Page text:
Weis upset about boy impersonating officer

January 29, 2009 2:35:38 PM PST
Chicago Police Superintendent Jody Weis expressed outrage Thursday after a 14-year old boy was able to impersonate a police officer and spent hours on patrol.For Chicago Police Superintendent Jody Weis, this is personal. The man who has had to face the ire of Mayor Richard Daley and Chicago aldermen over the incident made it clear Thursday that he is embarrassed by what took place last Saturday. He said it was allowed to happen because police didn't do their jobs.

On Saturday, a 14-year-old boy in a Chicago Police uniform walked into the Grand Crossing Station on South Cottage Grove and ended up on traffic duty with another uniformed police officer. He signed out a police radio, and there are conflicting reports on whether he drove a squad car.

"The fact this incident occurred is unforgiveable," Weis said. "That an individual was able to impersonate a Chicago Police officer for an extended period of time is both angering and disturbing."

Weis said he thought it was a joke when he was informed of the incident. But, because he was there in 1994 when a police impersonator in Washington, D.C., killed two FBI agents -- his friends -- after gaining entry to a police station, he is upset now.

"We are fortunate that this young man had no evil in his heart, he simply wanted to be a police officer, that's what he wanted to do. He went about it all the wrong way," said Weis, "but he wasn't out here to hurt anybody, but what if it wasn't that person? And when have a security breach, we put the public at risk and we put our officers at risk, and that cannot happen again."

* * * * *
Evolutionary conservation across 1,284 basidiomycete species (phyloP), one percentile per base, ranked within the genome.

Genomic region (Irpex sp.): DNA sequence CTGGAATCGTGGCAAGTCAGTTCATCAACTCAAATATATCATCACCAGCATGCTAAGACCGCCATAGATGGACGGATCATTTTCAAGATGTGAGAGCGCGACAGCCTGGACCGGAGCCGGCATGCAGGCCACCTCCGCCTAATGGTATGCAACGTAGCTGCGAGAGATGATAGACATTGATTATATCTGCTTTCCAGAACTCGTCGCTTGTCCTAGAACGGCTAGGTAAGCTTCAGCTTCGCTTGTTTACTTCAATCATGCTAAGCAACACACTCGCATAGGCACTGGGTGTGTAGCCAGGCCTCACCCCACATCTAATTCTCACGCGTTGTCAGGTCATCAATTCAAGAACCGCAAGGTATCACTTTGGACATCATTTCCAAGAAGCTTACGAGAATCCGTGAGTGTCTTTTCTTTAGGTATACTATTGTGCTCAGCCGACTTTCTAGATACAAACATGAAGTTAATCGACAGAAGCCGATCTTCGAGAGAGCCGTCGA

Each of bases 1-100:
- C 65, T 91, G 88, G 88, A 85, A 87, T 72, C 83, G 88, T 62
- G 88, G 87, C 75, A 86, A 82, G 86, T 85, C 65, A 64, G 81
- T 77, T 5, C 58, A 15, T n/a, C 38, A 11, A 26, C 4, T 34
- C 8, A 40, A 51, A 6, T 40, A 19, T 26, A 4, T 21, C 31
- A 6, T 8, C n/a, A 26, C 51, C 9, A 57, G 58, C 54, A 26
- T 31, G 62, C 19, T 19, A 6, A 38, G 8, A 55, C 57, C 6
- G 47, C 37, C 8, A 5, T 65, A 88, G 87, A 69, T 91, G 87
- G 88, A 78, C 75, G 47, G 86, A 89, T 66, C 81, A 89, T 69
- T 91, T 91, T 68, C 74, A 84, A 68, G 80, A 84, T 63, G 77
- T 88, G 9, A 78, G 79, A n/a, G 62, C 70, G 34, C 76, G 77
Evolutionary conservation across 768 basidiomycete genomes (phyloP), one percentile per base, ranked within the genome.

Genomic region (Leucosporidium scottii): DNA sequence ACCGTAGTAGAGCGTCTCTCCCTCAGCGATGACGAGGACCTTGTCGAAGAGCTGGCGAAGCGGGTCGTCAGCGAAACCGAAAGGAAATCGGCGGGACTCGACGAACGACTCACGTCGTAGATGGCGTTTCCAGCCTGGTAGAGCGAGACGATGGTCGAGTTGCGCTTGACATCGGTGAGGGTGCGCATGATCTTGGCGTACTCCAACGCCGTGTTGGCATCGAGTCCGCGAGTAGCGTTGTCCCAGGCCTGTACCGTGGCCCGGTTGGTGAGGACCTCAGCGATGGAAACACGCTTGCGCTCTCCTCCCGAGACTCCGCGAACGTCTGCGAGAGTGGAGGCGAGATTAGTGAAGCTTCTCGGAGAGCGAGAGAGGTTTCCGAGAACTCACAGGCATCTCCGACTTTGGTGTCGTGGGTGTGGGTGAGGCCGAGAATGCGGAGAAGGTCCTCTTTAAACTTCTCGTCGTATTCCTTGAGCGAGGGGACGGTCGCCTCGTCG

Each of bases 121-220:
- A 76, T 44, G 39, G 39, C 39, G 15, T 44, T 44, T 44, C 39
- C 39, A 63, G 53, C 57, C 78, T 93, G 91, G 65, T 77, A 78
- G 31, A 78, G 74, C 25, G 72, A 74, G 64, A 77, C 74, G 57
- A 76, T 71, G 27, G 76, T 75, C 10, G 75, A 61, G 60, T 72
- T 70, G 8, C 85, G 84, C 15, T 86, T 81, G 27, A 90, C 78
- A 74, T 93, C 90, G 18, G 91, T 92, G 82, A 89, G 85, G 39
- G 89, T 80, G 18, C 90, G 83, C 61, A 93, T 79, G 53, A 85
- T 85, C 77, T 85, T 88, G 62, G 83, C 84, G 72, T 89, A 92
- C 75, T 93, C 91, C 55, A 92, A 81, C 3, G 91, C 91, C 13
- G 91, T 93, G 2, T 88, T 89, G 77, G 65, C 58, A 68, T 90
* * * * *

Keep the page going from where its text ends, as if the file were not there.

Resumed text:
Internal Affairs is reviewing watch command logs, video of the afternoon roll call that day, and interviewing all police staff who would or should have come into contact with the boy and known something wasn't right.

At stores that sell police uniforms, a CPD memo is on display reminding customers proper police identification must be shown when making purchases of restricted items.

"Someone shouldn't be insulted if they are asked for their ID," said Mark Bovit, Advance Uniform. "We are all in this together, and it is a way to keep it safe, so if we get a directive sent to us by the police department we will make sure our staff is aware of it and usually post it."

The police superintendent has called in the United States Secret Service to assess all CPD security arrangements in their facilities.

Police say the officer who patrolled with the youth had checked in, according to police procedure, with the watch commander on an irregular shift -- starting at 2 p.m., not 3 p.m., as part of the regular shift change. Thus, that officer was already working when the roll call was conducted. How the youth got in that squad car and carried on his escapade is a big part of the investigation.